# Sample Size Calculator: One Sample Mean

Hypothesis: One-Sided Equivalence

Data Input: (Help) (Example)

 Input Results α β Allowable difference N Population variance δ

Note:

 Variables Descriptions α One-sided significance level 1-β Power of the test Allowable difference Acceptable difference between sample mean and known or population mean (µ-µ0) Population variance Population variance δ Equivalence limit N Sample size

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Application: The test drug is determined to be equivalent to a gold standard on average if the null hypothesis is rejected at significance level α. The following hypotheses are usually considered:

Procedure:

1. Enter

a)      value of α, the probability of type I error

b)      value of β, the probability of type II error

c)      value of allowable difference

d)     value of Population variance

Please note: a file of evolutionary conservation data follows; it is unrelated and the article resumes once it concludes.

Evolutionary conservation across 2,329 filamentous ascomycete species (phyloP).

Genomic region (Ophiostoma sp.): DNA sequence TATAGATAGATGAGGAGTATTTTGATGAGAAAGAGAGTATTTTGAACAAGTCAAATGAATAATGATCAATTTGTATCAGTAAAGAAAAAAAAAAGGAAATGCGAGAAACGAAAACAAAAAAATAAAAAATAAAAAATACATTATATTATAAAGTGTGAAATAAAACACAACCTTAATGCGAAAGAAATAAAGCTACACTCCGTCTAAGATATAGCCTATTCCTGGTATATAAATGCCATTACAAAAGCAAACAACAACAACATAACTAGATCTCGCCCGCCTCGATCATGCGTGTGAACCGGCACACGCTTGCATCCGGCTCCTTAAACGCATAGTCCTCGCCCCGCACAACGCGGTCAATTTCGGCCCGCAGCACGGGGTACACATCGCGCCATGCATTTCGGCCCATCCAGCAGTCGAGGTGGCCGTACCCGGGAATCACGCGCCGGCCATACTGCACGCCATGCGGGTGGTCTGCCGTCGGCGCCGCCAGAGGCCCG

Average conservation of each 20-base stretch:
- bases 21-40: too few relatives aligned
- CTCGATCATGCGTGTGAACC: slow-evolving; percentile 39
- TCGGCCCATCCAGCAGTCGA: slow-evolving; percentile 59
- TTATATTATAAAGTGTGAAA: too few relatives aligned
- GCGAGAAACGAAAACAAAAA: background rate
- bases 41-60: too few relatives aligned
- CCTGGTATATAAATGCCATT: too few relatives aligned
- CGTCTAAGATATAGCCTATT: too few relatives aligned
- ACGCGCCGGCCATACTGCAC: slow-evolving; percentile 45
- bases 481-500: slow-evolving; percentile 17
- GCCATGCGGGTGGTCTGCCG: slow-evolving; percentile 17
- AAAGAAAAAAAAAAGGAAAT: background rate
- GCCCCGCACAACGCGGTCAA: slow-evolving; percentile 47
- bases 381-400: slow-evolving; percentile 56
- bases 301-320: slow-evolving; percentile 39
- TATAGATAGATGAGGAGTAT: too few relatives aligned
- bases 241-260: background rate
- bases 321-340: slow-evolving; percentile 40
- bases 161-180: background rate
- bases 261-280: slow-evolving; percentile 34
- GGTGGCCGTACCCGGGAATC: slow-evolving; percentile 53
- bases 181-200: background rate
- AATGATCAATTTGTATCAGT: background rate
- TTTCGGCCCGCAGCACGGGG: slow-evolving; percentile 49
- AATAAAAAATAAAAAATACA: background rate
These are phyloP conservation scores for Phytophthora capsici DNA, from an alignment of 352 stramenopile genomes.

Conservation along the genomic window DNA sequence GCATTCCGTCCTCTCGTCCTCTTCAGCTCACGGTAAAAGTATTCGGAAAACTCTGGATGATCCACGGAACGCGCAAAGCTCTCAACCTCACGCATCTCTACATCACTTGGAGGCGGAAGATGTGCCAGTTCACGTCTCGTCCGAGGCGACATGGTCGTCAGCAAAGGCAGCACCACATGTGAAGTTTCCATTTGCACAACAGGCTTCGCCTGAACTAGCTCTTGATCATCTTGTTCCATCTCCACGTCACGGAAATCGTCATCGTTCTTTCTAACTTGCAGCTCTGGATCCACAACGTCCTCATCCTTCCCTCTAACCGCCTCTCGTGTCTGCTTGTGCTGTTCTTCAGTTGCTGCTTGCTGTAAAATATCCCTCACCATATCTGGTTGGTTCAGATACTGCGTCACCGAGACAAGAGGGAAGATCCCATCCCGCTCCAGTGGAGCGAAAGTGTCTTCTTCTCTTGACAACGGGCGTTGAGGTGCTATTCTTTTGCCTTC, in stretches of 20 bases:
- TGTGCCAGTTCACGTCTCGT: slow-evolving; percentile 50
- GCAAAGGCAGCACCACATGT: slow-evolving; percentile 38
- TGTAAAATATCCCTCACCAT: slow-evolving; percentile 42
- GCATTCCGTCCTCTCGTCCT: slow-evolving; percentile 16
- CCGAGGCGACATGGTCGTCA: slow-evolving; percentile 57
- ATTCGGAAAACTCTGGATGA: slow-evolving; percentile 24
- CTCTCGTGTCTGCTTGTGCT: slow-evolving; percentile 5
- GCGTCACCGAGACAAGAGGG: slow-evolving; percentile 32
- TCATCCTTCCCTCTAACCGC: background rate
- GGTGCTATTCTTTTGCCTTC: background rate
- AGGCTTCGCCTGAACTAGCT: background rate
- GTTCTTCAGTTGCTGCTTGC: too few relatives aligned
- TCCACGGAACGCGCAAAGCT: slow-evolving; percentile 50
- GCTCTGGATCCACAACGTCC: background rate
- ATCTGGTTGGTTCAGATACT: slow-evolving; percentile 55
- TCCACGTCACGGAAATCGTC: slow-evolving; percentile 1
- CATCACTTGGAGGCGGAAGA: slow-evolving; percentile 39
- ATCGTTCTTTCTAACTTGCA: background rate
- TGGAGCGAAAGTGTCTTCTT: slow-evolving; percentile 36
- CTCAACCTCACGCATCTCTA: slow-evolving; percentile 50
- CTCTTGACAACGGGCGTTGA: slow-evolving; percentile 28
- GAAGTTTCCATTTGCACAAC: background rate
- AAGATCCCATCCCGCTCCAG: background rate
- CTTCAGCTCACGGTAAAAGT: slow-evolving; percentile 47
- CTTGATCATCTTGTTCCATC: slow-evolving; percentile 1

e)      value of δ>0, the equivalence limit.

1. Click the button “Calculate” to obtain result sample size N.

Formula:                                                                                                           (*)

Notations:

α:               The probability of type I error (significance level) is the probability of rejecting the true null hypothesis.

β:               The probability of type II error (1 – power of the test) is the probability of failing to reject the false null hypothesis.

δ:               The largest change from the reference value (baseline) that is considered to be trivial.

μ – μ0:       The value of allowable difference is the difference value between true mean and reference mean (constant value).

Examples

Example 1:  Concerning the effect of a test drug on body weight change in terms of body mass index (BMI) before and after the treatment, we consider that a less than 5% change in BMI from pre-treatment is not safety concern for the indication of the disease under study. Thus, δ=5% as the equivalence limit and to demonstrate safety by testing equivalence in mean BMI between pre-treatment and post-treatment of the test drug. Now, if true BMI difference is 0 (μ–μ0=0) and the population variance is 0.01, by (*) with α=0.05, we required the sample size of N=35 to achieve an 80% power (β=0.2).

Reference: Chow, Shao and Wang, Sample Size Calculations In Clinical Research, Taylor & Francis, NY. (2003) Pages 52-53.